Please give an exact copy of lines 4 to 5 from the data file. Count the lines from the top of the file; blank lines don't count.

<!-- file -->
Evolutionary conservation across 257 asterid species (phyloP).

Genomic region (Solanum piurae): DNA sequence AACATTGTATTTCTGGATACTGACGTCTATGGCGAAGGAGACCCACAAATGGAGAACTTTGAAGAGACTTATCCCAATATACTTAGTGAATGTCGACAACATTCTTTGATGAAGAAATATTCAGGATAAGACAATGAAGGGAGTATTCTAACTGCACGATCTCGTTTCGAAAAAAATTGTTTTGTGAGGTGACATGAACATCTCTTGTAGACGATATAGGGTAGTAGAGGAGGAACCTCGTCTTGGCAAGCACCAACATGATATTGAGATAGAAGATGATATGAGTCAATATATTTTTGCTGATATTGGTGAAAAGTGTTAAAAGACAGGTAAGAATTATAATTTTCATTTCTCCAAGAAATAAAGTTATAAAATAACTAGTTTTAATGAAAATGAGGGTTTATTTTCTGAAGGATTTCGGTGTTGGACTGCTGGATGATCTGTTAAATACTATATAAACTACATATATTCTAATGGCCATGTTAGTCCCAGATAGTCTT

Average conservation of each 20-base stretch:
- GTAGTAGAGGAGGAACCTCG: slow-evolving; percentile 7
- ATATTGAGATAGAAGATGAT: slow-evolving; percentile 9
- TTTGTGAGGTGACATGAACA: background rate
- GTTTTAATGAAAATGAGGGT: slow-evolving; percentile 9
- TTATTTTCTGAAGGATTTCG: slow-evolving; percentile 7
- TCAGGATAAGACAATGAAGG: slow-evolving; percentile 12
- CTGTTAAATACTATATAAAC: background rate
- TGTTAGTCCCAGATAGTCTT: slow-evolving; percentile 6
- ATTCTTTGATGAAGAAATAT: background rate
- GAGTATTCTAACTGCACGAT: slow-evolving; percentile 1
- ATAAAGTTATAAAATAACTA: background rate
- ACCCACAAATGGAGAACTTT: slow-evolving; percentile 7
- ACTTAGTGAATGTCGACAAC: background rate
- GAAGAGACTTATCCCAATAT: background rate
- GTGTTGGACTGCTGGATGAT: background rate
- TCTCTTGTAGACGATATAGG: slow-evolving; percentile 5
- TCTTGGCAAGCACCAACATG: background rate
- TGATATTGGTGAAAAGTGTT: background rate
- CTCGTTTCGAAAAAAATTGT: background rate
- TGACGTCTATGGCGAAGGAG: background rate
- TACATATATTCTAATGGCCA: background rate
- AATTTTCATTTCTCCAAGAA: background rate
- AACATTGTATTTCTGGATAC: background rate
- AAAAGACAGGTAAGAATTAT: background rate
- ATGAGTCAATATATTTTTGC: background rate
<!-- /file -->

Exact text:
- GTAGTAGAGGAGGAACCTCG: slow-evolving; percentile 7
- ATATTGAGATAGAAGATGAT: slow-evolving; percentile 9